After visiting the Chateau Royal d'Amboise, and the Château du Clos Lucé, take a break at the hotel to prepare for your adventure to the heart of the Loire Valley chateaux. Located in the Indre-et-Loire, a region full of treasures and delights, the Manoir Saint Thomas provides access to the brightest jewels of the Renaissance throughout your stay. On the crest of a hill, in a forest clearing, or surrounded by the waters, they recount the history of France amongst the exceptional surroundings of the Loire Valley, a UNESCO world heritage site since the year 2000.
With its fairytale white stone footbridge, the chateau was built between 1513 and 1521, and is reflected in the waters of the Cher. Renowned for its architecture, the wealth of its collections and its furniture, Chenonceau is known as the "Chateau des Dames" (the Ladies' castle). Catherine Briçonnet, Diane de Poitiers, Catherine de Médicis, Louise de Lorraine, Gabrielle d’Estrées, Madame Dupin and Madame Pelouze all resided in this flower of Loire Valley.
The Chateau de Chenonceau is 12 km from the Manoir Saint-Thomas.
The Chateau Royal de Blois evokes the power and day to day life of the Renaissance Court. This royal palace in the Loire Valley was the first project initiated by Francis I. Built in the heart of Blois, it tells the story of 1000 years of French history and architecture. Each wing bears witness to a different era. The most striking of these is the Renaissance wing with its Façade des Loges and its incredible spiral staircase. The Chateau de Blois is 35 km from the Manoir Saint-Thomas.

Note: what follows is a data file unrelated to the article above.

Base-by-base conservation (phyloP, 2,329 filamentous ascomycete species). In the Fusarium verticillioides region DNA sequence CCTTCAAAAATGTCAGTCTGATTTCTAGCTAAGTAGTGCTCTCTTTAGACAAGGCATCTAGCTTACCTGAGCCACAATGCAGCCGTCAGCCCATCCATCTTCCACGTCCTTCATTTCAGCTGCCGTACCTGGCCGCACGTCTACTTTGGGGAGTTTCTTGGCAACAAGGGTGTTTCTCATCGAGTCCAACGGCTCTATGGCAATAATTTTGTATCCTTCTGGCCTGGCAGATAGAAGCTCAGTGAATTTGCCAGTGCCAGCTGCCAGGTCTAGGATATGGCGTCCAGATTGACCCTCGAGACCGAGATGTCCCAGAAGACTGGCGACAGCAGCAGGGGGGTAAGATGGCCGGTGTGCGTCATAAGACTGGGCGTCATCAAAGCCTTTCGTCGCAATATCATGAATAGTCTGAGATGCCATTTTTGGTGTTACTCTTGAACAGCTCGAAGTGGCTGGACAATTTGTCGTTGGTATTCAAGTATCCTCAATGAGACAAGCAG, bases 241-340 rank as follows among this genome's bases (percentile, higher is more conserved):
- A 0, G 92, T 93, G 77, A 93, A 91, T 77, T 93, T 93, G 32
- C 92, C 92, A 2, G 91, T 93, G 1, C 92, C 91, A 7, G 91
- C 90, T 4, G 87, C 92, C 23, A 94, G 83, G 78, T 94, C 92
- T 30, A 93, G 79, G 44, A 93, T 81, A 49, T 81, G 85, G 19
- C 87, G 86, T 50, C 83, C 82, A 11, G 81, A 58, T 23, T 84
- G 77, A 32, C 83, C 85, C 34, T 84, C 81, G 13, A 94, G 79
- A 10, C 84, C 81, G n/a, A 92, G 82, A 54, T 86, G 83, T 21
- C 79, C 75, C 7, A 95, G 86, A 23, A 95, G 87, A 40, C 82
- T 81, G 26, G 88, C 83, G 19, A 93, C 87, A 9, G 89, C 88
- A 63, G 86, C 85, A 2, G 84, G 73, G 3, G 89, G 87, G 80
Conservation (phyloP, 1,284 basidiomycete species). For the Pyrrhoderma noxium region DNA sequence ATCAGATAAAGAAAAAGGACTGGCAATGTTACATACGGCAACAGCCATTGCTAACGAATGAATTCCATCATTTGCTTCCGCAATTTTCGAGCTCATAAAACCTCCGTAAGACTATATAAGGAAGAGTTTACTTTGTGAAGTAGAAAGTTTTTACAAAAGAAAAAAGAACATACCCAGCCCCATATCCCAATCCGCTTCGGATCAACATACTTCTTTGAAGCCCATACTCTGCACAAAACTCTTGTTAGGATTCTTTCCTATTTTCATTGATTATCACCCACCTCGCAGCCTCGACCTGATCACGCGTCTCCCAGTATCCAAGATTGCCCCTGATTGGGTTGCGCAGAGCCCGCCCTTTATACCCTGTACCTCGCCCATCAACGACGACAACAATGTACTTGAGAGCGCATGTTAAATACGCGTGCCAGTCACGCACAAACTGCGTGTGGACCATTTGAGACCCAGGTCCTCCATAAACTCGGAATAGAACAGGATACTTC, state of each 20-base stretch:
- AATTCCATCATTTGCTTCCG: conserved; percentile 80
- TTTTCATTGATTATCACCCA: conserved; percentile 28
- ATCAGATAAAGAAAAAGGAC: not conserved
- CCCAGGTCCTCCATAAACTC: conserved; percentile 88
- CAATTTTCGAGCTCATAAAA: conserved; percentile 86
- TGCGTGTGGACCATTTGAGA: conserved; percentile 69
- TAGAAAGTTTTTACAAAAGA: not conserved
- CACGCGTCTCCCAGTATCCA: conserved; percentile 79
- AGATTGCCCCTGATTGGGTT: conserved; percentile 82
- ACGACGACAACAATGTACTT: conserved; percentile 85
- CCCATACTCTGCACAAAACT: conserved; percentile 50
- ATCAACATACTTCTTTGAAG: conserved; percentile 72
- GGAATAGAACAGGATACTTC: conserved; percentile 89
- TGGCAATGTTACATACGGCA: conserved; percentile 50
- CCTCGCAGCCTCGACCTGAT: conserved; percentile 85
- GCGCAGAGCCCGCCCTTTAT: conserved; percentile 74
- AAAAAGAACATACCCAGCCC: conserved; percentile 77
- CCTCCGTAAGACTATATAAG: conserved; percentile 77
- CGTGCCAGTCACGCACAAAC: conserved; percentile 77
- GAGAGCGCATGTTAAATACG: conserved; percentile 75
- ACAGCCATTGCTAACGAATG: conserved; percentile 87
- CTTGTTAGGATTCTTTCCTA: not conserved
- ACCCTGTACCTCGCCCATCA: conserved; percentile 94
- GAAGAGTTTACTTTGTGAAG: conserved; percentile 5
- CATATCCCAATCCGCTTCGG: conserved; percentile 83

Inspired by Chambord, the Chateau de Valençay is known for its harmonious architecture and majestic park which more than hold their own against any other Loire Valley chateaux. With its Renaissance and Classical inspirations, it is surrounded by magnificent French gardens, and an English park. In 1803, Napoleon acquired the Chateau de Valençay for his Minister of Foreign Affairs, Charles-Maurice de Talleyrand who took care of it until his death.
The Chateau de Valençay is 60 km from the Manoir Saint-Thomas.
Dreamt up by Francis I, the chateau was both a precursor to Versailles and is an example of even greater architectural excess, with its immense, delicately chiselled, white nave, the 365 chimneys which dominate its roofs, its towers and bell towers which seem to defy the heavens for all eternity. The Chateau de Chambord marked the beginning of the French Renaissance, combining Italian principles and French traditions. The largest chateau in the Loire Valley, it counts 426 rooms!
The Chateau de Chambord is 52 km from the Manoir Saint-Thomas.
Finished in 1536, Villandry was the last of the great chateaux to be built by the Loire. Everything about the Renaissance is here, in the architecture, the paintings, the tapestries, and expertly crafted arabesques. The chateau also owes its reputation to its exceptional terraced gardens arranged over several levels, which encase it like a jewel box: the water garden, the leisure garden, the vegetable garden...
The Chateau de Villandry is 40 km from the Manoir Saint-Thomas.
The forest, prairies and streams offer a magnificent setting for the architecture of Montpoupon. A number of restoration projects have returned Montpoupon to its original Renaissance design which you can now admire today. The same family has lived in this private chateau since 1857. Come explore original rooms such as the King's Chamber and the Kitchen, with over 150 copper utensils. The Veneur museum holds a unique collection of hunting and horse-riding items and artefacts.
The Chateau de Montpoupon is at Céré-la-Ronde, 30 km from the Manoir Saint-Thomas.